Friday, July 08, 2016

Racism, Tragedy, Empathy, and Prayer

So much has been said; opinions given, like buttons of approval, comments of disagreement. Trying to add to the conversation feels unnecessary at best and taking advantage of controversy for the sake of "likes" at worst.

But, I sit here distracted as I try to study and craft the sermon for this Sunday.  There is rich truth found in the passage and I look forward to preaching it.  Yet, all I can think about is how to help those God has placed under my care think about and act on the tragedies of the past few days.  

I've seen the video of Alton Sterling's death.  I’m not an expert on police tactics.  Nor, can I see or know everything that happened in that moment.  I’m not a judge, a prosecutor, or a jury.  But, I am a Christian.  I’m a Christian that is called to weep with those who weep.  Christians, of all people, should take on the role of empathy and understanding.  

I can’t imagine being a police officer who knows they have to make split second life and death decisions.  I can’t imagine carrying the weight of the ability to take life to protect others and my own. I’m thankful that men and women take on this God ordained role daily for our protection and the keeping of peace.

I can’t imagine being a black man who bears on his shoulders the weight of history - whether we like to admit it or not.  His father or grandfather was probably alive during the Jim Crow era.  That matters. There is likely an automatic suspicion of authority passed down from that experience.  I can’t imagine the panic Sterling probably felt in that moment that may have caused him to act irrationally.  

I can’t imagine being a black person viewing the video and experiencing a gut wrenching, unexplainable, tension running through their body thinking “here we go again.”

I can’t imagine being the parent of a black child, wondering if their child will respond "correctly" if they encounter the police.  In college I was pulled over because my car resembled one that had been stolen.  My friend, who happens to be black, was sitting in the passenger seat.  When the officer came to the window my friend leaned forward so he could see the officer and hear what he was saying.  The officer's hand immediately went to his holster, telling him to lean back.  I know the officer didn’t know why he was leaning forward and was acting to be ready just in case.  But, I wonder if my friend didn’t hear the officer say “lean back” and bent down further so he could hear what he said.  Then what? Innocent situations can become dangerous really quickly.  We’re simply ignoring reality if we can’t understand the fear that creates for parents of black children.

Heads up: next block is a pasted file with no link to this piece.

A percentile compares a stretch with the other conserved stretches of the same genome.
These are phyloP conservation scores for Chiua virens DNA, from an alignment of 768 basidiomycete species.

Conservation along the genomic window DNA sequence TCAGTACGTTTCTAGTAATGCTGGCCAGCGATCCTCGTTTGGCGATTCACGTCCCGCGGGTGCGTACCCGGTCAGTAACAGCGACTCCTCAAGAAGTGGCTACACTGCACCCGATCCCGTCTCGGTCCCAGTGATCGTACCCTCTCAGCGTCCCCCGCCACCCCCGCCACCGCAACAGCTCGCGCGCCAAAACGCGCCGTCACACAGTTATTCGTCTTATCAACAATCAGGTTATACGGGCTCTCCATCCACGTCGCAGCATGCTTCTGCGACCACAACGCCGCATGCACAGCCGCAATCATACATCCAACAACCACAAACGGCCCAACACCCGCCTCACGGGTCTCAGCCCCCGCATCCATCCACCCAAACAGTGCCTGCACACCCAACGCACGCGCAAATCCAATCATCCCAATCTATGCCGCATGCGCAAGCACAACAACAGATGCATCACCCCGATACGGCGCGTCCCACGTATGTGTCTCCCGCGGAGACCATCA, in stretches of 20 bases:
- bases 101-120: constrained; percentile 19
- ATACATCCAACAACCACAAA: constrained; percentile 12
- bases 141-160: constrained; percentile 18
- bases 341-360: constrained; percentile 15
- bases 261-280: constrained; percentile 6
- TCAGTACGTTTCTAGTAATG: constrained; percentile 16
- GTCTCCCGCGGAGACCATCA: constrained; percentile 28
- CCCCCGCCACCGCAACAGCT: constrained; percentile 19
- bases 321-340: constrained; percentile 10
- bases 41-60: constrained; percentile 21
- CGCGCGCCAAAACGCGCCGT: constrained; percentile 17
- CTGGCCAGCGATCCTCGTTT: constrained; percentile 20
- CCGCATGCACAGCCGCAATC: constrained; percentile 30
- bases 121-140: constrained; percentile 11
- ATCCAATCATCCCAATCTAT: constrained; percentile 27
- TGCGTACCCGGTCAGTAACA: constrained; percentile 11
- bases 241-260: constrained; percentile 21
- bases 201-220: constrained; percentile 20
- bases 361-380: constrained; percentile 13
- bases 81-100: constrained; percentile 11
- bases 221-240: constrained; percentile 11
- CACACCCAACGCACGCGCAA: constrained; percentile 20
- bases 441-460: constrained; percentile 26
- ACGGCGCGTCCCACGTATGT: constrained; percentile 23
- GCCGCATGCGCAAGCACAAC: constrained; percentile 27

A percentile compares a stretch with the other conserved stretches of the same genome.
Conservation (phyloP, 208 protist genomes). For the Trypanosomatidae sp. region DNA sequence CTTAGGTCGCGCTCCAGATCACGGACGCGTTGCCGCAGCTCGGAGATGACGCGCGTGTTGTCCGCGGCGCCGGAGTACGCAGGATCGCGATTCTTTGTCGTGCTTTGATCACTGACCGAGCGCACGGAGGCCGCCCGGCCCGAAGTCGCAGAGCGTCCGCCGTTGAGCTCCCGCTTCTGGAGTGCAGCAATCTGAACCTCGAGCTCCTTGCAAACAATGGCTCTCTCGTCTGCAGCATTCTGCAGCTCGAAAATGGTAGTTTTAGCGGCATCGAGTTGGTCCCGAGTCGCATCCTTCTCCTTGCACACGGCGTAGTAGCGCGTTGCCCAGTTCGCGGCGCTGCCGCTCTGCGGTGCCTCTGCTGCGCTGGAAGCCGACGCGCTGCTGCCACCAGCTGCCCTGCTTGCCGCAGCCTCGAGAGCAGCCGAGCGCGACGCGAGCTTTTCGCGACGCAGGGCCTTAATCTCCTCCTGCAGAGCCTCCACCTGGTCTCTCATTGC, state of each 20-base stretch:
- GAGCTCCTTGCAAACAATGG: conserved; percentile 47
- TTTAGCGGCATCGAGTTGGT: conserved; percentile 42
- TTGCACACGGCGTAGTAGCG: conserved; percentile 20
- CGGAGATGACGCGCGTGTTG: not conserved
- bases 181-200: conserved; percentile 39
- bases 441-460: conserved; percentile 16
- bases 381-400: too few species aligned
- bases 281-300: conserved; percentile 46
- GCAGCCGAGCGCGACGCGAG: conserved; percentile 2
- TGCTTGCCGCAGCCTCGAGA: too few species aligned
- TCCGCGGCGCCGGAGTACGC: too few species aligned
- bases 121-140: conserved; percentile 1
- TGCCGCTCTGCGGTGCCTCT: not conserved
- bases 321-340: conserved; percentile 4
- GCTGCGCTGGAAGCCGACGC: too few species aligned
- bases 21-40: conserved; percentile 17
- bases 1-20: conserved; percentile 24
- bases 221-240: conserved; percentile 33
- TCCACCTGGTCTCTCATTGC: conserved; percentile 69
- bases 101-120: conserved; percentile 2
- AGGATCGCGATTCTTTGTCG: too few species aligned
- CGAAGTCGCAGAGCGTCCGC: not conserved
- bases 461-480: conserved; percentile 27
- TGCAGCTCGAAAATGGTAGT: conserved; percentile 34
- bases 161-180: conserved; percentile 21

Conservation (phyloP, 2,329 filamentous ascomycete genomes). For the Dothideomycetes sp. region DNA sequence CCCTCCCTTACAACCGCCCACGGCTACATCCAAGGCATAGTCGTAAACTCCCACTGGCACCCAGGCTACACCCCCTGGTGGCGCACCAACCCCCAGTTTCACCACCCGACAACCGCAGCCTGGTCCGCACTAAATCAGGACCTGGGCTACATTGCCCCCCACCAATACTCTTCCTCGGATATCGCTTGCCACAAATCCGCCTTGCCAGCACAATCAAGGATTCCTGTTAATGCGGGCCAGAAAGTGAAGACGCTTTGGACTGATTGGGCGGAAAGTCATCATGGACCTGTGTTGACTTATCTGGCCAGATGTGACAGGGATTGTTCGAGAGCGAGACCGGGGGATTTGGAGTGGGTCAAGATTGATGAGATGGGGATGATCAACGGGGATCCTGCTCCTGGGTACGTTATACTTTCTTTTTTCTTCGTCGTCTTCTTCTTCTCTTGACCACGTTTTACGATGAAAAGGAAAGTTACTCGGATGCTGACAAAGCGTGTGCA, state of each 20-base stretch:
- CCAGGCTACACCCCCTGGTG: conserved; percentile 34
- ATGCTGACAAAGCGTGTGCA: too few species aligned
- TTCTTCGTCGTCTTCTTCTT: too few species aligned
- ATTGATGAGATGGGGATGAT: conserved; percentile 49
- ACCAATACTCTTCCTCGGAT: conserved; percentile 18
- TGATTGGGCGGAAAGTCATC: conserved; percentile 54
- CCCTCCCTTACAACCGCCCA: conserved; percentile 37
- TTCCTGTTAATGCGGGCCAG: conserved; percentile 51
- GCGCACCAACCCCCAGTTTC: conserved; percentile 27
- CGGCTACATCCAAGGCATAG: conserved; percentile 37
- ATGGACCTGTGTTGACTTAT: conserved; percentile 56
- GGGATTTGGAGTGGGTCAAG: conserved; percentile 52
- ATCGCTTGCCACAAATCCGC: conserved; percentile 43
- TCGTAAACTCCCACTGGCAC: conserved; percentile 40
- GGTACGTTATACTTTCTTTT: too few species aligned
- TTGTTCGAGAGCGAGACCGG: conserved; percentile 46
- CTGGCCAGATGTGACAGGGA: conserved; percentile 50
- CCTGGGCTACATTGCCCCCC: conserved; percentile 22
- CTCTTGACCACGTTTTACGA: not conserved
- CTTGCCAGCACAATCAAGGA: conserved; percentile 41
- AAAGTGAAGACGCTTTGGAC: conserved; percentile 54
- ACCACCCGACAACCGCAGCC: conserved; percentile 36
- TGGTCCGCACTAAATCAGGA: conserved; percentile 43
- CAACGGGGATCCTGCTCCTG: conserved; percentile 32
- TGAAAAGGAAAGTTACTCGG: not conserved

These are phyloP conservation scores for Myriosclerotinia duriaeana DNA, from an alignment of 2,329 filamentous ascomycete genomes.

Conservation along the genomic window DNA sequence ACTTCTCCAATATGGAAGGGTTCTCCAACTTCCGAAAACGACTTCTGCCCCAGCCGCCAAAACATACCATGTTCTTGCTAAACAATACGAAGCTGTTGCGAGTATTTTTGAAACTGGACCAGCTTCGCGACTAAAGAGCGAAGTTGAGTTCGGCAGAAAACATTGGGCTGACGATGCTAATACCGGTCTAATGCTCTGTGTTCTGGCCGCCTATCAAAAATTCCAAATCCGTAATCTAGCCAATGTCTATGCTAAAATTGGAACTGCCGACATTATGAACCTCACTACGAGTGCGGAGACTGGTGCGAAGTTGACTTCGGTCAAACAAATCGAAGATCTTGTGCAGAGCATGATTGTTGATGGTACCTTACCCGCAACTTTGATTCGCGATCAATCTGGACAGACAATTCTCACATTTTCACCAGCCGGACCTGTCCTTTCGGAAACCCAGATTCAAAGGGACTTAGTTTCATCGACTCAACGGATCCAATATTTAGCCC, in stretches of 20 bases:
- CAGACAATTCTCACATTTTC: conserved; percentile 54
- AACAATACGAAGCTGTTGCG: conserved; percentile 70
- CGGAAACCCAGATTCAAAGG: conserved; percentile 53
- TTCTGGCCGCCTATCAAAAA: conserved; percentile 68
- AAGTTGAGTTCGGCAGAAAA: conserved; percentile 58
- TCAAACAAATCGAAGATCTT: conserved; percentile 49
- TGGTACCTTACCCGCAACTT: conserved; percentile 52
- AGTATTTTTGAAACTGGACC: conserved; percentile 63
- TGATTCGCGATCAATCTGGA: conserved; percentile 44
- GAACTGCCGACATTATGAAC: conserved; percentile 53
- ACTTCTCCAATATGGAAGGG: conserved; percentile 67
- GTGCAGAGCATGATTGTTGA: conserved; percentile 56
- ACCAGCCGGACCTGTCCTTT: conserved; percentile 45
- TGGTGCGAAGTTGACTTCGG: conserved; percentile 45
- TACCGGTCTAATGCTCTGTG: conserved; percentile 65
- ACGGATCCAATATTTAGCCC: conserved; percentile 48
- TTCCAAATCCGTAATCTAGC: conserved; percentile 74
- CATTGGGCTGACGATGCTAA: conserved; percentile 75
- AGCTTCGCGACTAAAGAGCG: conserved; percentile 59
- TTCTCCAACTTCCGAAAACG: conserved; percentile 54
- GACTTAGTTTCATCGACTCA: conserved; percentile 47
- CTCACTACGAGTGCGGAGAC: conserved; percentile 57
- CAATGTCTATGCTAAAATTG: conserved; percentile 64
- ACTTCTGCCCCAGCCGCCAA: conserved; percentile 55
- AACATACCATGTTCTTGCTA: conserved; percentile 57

I can’t imagine the pain and heartache the families of the Dallas police officers are experiencing today. They were doing their job, planning to have dinner with their families the next day, but were killed by someone foolishly attempting to oppose injustice by acting unjustly.  

If all we do is blindly take sides and line up on one side or the other yelling at each other, then we won’t ever make any progress.  Instead, we have to try, as best we can, to understand why these things happen and try to prevent it from happening again.  Facts matter, but so do history, experiences, and emotion.

Therefore, as Christians we must strive to empathize with the pain and hurt so many are feeling today.  Weep with those who weep.  We must pray for God to bring comfort and peace to those in pain.  We must pray for those in authority, asking God to give them wisdom as they investigate this case and bring justice where necessary.  We must pray for police officers who risk their lives daily.  We must pray for Sheriffs and Police Chiefs to have wisdom as they seek to continue to train officers on how to handle stressful and threatening situations.  We must pray for empathy and understanding concerning experiences that are foreign to many of us.  We must pray that racism, in all its forms - conscious and unconscious, comes to an end.

One day King Jesus will come, bringing both justice and lasting peace.  Until that day we pray, “your kingdom come, your will be done, on earth as it is in heaven.”

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